Those who know how to win are much more numerous than those who know how to make proper use of their victories.
Polybius (205 BC - 118 BC)
It's not very often that I'll blog on something that has some rudimentary basis in philosophy, but my Plato is beckoning to me from my bookshelf and I'm feeling kind of sassy. So today, this thought has been bouncing back and forth in my head, on the pages I've written and throughout my life's journey.
You know what *those* strange single days are like? The ones where everything changes and you didn't know it? Didn't see it coming? I had a day like that yesterday. It was a normal day, save for being a national holiday. My husband was at home. We spent the weekend just spending time together--and I don't mean in the physical *together in the same room* kind of together. I mean together--talking, learning about each other again, having fun, enjoying each other's company. For some people, that might involve sitting in a cabin high atop a lonely mountain, or perched on a pier overlooking the ocean. Not us.
For us, that means a pretty vicious Mario Party tournament.
Yes, we're corny. At any rate--
While we played our marathon video game battle out on the screen, we were talking. We managed to hash out a lot of issues that we've just let slide for months now--issues that crept in between us at points and brought us closer together at others. We just...had fun. No pressure. That lack of pressure enabled us, I think, to talk freely about things that we've either been putting off or just not wanting to deal with., And, as a result, we're both much happier people today than we were on Sunday.
Okay. I know what you're thinking.
Celina, you're whacked. What in the HELL does this have to do with victories?
Well, let me tell you.
Aside from me stomping him into the dirt during our Mario Party war, there were other victories won over the course of the day. Victories over fear. Victories over procrastination. Victories over getting into a rut. Victories over the machinations of petty people around us. Victories over pain and its lasting and daily effects upon our personal lives. Victories over expectations and pressures. Victories over suspicions and mistrust. Victories over loneliness, or neediness.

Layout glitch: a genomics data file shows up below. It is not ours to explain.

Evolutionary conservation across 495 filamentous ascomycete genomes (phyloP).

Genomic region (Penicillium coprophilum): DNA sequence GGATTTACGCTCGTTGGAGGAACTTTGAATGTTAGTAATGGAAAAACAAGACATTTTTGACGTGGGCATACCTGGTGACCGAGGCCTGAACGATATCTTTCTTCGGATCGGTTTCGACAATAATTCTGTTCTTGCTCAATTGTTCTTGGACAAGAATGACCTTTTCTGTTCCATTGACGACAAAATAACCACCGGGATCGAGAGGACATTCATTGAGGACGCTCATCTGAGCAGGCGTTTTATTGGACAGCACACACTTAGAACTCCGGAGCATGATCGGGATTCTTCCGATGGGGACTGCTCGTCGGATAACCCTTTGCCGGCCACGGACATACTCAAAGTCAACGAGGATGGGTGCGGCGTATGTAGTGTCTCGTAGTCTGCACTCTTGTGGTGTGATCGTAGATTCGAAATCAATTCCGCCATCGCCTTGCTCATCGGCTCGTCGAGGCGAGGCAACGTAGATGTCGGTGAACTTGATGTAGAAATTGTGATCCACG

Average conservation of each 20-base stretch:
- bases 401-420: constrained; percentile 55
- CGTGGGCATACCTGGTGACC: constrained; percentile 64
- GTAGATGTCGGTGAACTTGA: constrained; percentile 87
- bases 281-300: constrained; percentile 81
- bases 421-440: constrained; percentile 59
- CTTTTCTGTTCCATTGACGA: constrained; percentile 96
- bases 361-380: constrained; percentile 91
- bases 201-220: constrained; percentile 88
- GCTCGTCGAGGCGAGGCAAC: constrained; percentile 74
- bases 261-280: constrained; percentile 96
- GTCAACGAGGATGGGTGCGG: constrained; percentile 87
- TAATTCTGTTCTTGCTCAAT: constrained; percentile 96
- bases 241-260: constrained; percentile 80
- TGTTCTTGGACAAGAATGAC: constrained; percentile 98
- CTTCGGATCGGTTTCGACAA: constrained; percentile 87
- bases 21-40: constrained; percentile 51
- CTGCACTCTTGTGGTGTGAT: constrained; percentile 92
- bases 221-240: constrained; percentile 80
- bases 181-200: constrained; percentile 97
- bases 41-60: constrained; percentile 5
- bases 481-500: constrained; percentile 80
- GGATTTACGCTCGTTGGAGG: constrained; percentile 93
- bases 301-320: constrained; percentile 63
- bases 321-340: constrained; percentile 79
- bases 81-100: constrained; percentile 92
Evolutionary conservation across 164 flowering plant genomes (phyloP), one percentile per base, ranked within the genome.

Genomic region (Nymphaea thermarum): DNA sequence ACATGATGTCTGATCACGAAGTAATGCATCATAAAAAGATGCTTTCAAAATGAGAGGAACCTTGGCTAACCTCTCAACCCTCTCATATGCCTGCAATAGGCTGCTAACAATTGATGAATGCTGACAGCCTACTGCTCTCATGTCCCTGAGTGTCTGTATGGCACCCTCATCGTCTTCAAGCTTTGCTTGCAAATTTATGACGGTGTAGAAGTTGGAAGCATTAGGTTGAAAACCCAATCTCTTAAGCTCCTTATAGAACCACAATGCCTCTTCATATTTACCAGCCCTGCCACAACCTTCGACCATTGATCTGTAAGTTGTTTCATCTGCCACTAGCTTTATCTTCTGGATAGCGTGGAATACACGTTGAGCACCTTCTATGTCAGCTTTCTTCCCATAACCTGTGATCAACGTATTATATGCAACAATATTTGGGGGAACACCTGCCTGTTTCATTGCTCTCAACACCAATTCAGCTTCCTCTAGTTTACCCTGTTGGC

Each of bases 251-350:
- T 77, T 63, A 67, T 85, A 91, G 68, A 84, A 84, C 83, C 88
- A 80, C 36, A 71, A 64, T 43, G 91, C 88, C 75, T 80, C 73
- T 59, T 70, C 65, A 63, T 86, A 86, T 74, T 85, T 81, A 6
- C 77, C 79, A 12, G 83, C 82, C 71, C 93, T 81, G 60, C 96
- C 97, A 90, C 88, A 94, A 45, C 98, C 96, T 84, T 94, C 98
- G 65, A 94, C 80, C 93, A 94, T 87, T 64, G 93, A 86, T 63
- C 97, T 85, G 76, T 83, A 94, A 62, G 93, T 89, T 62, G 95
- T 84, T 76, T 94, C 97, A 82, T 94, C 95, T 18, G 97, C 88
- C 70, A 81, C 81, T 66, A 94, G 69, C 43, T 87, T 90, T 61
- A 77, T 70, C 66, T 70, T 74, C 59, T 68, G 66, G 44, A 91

We won victories over the societal need for instant gratification, over the dread that responsibilities can bring. We won victories over anger and lies and manipulations. We won victories over those who would like to destroy us.
We won victories over ourselves.
Yep. That's an awful lot of victories over the course of 120 rounds of Mario Party 8.
You see, Polybius' words are general: Those who know how to win are much more numerous than those who know how to make proper use of their victories. But the application of those words can be very specific. We all attain victories every day of our lives--most of them small; some of them huge. But what do we do with those victories? Is it enough merely to have won?
Or, do we have an obligation to take those victories big and small and make them into something else? Are they tools we can use to gain further victories? Or building blocks, perhaps, to set up a new game?
So take a moment and think about that. What victory have you won lately? What did you do with it? When I managed to get my first novel down on paper, I won a huge victory at a daunting task. Lots of people start books; few finish them. I did. And then I took that victory and used it to win another, and another, and another--to the tune of what now? Seventeen completed manuscripts? Nine published already? Three to be published in the next couple of months? The rest in various places at various stages? That's a lot of victories built from the original basis of one.
So knowing how to win is important, but knowing what to do once you have won is, in many cases, even more so. Especially at three in the morning when you're getting ready to do a battle mini game and there are eighty coins on the line.
Yes. I won. I won it all.